If steps are not taken to prevent children from falling farther behind when they return to school, the crisis will likely further exacerbate inequalities

Many commentators have noted that COVID is likely to exacerbate inequalities. The findings from the aftermath of the earthquake suggest that long term school closures can reduce inter-generational educational mobility. Andrabi et al found that in the aftermath of the earthquake children with educated mothers were fully able to fully catch up with their peers from unaffected areas. This finding is troubling considering pre-COVID work from the RISE Ethiopia CRT, which shows that first generation learners are already among the most disadvantaged in terms of learning outcomes.

Pedagogical approaches that focus on teaching children where they are will be critical to averting permanent learning deficits

The compounding of learning loss that was seen in the years following the earthquake in Pakistan suggests that assessing children when they return to school and teaching them from where they are will be vital to mitigating the long-term effect of school closures. The effectiveness of approaches like these often called teaching at the right level, have been well established. When they reopen, school systems should leverage approaches like these, and focus on helping children catch up and solidify their basic skills.

Reopening to business as usual would compound the disastrous effects of the COVID related closures. This catastrophe can be avoided if education systems embrace the opportunity to take on systemic changes, as part of their response to the crisis.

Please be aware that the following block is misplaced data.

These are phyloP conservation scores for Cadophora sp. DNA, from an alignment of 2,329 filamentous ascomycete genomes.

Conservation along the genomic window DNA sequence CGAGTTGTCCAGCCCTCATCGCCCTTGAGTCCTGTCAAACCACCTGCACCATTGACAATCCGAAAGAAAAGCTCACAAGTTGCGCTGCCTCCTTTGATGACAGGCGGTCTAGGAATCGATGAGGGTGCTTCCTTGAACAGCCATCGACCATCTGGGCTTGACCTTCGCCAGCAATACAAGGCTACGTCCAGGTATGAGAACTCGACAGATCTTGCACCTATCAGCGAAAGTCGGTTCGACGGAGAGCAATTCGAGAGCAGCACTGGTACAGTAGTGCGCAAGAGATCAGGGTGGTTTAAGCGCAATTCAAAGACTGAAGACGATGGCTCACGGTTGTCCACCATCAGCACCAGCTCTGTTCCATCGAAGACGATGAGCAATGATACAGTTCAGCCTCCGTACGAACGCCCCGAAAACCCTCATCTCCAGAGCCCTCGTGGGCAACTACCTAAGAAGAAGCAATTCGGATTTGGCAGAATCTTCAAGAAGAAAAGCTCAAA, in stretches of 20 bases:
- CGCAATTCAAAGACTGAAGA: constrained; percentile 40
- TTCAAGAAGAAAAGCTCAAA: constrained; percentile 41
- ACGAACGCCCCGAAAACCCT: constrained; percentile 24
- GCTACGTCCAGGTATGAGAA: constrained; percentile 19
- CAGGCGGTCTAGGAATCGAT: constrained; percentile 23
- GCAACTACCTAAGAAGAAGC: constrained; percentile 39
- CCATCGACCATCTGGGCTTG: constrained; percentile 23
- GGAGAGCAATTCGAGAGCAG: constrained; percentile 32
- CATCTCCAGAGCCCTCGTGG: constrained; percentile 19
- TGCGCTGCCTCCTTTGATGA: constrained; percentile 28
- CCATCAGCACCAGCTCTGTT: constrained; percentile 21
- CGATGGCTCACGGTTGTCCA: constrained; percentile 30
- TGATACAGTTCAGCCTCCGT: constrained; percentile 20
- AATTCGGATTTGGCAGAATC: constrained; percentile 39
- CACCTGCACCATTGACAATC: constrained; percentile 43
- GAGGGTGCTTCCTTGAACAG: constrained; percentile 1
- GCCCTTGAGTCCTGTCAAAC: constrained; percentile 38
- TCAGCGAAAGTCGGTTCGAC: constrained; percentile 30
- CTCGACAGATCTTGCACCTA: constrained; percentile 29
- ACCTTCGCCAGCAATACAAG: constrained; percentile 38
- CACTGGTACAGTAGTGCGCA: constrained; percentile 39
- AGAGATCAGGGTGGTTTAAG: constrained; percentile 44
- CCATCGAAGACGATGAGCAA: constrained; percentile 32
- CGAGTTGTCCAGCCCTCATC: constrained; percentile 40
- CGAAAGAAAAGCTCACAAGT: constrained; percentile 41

1 Incidentally, the May 23 edition also includes a laudatory and well deserved profile of RISE Nigeria CRT PI Leonard Watchekon and RISE implementing partner African School of Economics, which Watchekon founded.

This blog first appeared on the RISE blog.

New Online Program: Budgeting in a Time of Crisis

Governments across the world are facing a major budgeting crisis in 2020 due to the COVID-19 pandemic. This crisis raises important questions:

  • How do governments manage revenue shortfalls?
  • How do you address new expenditure demands?
  • How do you forecast in the presence of multiple uncertainties?

All of these questions, and more, need to be addressed in the few months governments have left to develop their 2021 budgets. However, many of the processes and approaches to budgeting do not hold in this current circumstance. This means that new techniques and methods for budgeting in times of crisis are necessary.

Budgeting in a Time of Crisis, a new executive Education program at Harvard Kennedy School taught by Matt Andrews and Ricardo Hausmann, garners lessons from past crises, as well as cutting-edge thinking about the COVID-19 situation, to offer budgeting professionals new ideas and perspectives to apply in developing 2021 budget proposals.